though Ihave found that better vresults are attained by the use of knitted woolenyarn, and if this woolen yarn be brushed so as to provide a fuzzy surface, it affords a better receptacle for the saponaceous substance. I have found artificial fur, consisting of a cotton backing with a pile of wool, very efficient for my purpose. A
The material 3 may be cemented or other-4 wise afliXed to the member l, leaving the fuzzy surface outermost, of course.
The soap or saponaceous substance 5 is incorporated into the fabric 3 in any suitable manner, so as to thoroughly permeate the` same to form a practically homogenous mass therewith and before latheringassumes practically a cake-like character so as to be a practically integral part `of the fabric. Any suitable method of permeating the fabric with the soap may be employed.
I have obtained excellent results by interv posing between the fabric member 3 and the backing member l some padding material 6, as shown 1n Fig. 3 whlchis more or less porous and at the same time has such a de gree of elasticity as to' permit of its being compressed more or less when the fabric 3 is pressedagainst the face, thereby expelling the soap water and ,air which may be in the pores of the 'said elastic porousinember,V
, instance by an adhesive.
` device is .the same,
The mode of use and the efficiency of the regardless of the form of the embodiment of thel generic idea, and, in use, the soaped member isdipped in water, and then `the face rubbedA vigorously vand Vthe `result will be a heavy lather and an easy shave.
Importance is attached to the elongated form of the applicator as well as its flat rubbing surface whereby I am en( bled to apply the lather quicker and better and without having to place the hand in the lather.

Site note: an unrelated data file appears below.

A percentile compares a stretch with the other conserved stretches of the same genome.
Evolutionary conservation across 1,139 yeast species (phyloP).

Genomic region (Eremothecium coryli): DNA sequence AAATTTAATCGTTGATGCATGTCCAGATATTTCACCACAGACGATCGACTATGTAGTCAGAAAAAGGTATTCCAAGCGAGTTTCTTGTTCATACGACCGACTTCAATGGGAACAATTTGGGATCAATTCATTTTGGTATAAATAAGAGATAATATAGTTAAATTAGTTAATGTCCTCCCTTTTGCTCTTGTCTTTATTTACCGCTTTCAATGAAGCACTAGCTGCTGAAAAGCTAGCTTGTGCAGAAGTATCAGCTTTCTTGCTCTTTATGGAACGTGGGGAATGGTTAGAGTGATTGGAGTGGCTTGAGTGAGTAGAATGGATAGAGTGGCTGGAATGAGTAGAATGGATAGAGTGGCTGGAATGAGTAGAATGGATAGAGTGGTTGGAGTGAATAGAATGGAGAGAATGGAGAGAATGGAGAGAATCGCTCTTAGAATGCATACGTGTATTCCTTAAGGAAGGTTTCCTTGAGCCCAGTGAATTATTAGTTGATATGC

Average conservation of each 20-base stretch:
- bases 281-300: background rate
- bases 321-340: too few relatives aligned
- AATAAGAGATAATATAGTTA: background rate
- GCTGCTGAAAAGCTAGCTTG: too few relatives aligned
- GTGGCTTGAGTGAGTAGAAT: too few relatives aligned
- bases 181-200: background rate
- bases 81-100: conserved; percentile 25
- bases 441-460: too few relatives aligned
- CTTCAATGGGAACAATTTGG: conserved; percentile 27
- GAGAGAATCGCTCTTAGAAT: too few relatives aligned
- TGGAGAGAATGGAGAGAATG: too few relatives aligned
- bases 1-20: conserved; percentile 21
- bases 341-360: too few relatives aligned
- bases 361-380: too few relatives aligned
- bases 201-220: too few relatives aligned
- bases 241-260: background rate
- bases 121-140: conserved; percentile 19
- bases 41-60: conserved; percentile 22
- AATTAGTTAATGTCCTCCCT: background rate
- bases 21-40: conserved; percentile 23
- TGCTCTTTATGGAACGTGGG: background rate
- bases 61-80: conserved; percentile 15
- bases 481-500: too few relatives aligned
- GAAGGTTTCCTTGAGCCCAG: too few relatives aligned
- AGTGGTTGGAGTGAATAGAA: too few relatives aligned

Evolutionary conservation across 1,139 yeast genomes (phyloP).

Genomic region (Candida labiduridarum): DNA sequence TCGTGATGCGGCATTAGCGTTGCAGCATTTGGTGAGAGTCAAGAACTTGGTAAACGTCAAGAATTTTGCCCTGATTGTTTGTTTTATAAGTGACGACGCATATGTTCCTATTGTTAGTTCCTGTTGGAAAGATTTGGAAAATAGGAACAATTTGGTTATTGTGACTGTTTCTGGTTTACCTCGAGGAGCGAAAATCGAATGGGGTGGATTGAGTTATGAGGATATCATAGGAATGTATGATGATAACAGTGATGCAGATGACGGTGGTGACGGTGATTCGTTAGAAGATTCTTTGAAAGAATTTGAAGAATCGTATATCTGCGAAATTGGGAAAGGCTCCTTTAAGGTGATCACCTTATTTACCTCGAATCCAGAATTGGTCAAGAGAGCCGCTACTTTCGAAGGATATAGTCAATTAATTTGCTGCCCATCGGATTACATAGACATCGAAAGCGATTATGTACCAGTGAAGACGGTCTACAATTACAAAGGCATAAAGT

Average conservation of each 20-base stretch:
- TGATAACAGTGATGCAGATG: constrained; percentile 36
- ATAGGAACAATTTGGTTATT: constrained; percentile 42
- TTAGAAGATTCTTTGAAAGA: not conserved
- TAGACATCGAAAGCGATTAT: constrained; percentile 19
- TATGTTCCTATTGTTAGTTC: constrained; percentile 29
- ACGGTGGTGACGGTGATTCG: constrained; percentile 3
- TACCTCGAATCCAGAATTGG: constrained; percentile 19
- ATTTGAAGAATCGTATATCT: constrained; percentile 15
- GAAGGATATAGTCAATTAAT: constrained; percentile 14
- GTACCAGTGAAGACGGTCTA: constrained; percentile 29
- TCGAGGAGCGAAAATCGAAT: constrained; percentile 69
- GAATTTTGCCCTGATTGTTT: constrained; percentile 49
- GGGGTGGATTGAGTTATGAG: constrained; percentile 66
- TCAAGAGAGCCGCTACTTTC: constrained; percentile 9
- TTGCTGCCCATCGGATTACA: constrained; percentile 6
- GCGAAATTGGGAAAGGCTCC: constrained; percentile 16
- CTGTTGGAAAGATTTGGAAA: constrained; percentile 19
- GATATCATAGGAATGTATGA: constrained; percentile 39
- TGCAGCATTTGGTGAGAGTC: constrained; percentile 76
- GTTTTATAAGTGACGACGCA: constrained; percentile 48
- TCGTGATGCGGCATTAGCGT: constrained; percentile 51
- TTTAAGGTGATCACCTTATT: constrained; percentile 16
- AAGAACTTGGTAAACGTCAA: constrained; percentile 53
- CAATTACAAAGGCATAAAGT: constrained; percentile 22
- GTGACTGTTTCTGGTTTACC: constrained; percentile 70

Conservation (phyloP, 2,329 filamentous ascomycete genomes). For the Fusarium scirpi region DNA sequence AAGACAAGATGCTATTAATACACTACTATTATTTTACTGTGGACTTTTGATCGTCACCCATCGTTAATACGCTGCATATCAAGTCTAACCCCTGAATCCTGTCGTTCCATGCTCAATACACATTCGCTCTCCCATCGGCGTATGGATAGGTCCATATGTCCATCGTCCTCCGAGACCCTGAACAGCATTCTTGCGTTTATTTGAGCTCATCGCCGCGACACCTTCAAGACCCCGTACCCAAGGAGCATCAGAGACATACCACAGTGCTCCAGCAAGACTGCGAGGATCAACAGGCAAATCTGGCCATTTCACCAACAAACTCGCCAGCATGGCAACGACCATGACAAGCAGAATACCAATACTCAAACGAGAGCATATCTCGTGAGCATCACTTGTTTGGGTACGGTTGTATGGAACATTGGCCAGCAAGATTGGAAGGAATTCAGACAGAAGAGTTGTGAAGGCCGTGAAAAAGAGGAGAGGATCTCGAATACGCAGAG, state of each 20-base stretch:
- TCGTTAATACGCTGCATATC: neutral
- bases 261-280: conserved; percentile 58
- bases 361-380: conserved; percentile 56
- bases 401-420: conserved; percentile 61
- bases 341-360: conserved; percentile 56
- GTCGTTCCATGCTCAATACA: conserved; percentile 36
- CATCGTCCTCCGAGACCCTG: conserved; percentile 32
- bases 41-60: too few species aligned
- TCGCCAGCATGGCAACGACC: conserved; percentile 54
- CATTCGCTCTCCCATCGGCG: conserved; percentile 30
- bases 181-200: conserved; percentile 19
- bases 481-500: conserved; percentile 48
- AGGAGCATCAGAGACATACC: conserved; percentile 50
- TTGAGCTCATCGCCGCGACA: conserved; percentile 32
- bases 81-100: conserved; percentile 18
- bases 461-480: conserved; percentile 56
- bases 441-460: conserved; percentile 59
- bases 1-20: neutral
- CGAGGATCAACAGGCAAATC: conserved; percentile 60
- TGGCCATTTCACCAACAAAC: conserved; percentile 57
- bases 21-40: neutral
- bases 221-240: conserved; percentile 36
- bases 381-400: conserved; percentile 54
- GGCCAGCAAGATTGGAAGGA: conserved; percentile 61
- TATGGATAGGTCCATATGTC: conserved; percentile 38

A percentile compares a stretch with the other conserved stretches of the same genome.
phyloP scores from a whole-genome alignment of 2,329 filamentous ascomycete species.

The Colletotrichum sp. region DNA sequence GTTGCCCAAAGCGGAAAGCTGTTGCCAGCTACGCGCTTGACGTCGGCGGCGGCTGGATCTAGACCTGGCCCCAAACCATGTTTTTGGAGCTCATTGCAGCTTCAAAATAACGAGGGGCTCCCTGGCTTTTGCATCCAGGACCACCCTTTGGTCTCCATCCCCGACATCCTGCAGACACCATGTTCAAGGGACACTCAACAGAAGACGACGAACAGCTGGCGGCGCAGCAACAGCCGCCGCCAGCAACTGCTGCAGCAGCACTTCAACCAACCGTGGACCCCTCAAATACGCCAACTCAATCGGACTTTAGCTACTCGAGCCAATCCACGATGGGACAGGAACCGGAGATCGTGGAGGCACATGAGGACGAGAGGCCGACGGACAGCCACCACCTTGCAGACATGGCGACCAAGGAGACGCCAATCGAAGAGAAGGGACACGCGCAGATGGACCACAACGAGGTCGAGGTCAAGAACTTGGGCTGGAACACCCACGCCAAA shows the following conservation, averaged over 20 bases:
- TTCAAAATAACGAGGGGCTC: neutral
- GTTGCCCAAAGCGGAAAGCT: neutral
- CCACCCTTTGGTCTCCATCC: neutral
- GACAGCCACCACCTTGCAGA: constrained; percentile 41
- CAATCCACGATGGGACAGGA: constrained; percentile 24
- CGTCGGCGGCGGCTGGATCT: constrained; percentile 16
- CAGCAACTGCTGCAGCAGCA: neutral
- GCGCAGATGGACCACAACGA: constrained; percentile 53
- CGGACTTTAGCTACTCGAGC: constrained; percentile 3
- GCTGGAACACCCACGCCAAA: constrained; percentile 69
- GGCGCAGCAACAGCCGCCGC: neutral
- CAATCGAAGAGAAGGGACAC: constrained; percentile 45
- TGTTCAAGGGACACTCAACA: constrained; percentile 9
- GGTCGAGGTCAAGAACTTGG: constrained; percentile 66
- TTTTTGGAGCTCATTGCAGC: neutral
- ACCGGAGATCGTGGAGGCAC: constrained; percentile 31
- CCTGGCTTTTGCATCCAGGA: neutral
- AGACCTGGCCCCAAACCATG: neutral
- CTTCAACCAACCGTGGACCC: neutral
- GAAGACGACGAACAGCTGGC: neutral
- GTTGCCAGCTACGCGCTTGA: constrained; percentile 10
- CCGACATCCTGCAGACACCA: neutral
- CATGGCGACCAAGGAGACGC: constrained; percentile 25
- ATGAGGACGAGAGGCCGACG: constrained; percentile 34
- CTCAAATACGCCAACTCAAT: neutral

From the .above it will be obvious that I have devised a simple, very efficient device for the purposes named, and one that can `be placed upon the market at trifling cost,
thus placing it in thel hands of everybody and providing a most sanitary method of applying lather to the face of the person, and while the structural embodiments of the invention as herein disclosed are what I, at the present time consider preferable I do Y 345y not intend to restrict myself to the details of construction shown and described, but reserve the right to make such changes, variations vand modificationsv as come properly Within the scope of the protection prayed.
Whether theV fabric as applied to the face be round or square makes but little difference, but a practically elongated fiat surface for Contactv with the face is preferable, .in manyinstances, as it by easily rubbed into the beard.v
Ihen impregnated all that is necessary to do istodip the fabric' portion in water and rub the face, when, inone operation, a copious lather is produced, well rubbed into the beard and distributed. i IIThat is claimed as new is A l. A lathering device comprising a thin elongated back application to the face and to be rubbed in y to produce a lather.
In testimony whereof I alfix my signature.
FREDERICK IV. BACOBN.
member, a strip of fibrous fabric permanently adhesively secured therei affords a good rubber which the lather may be readily andl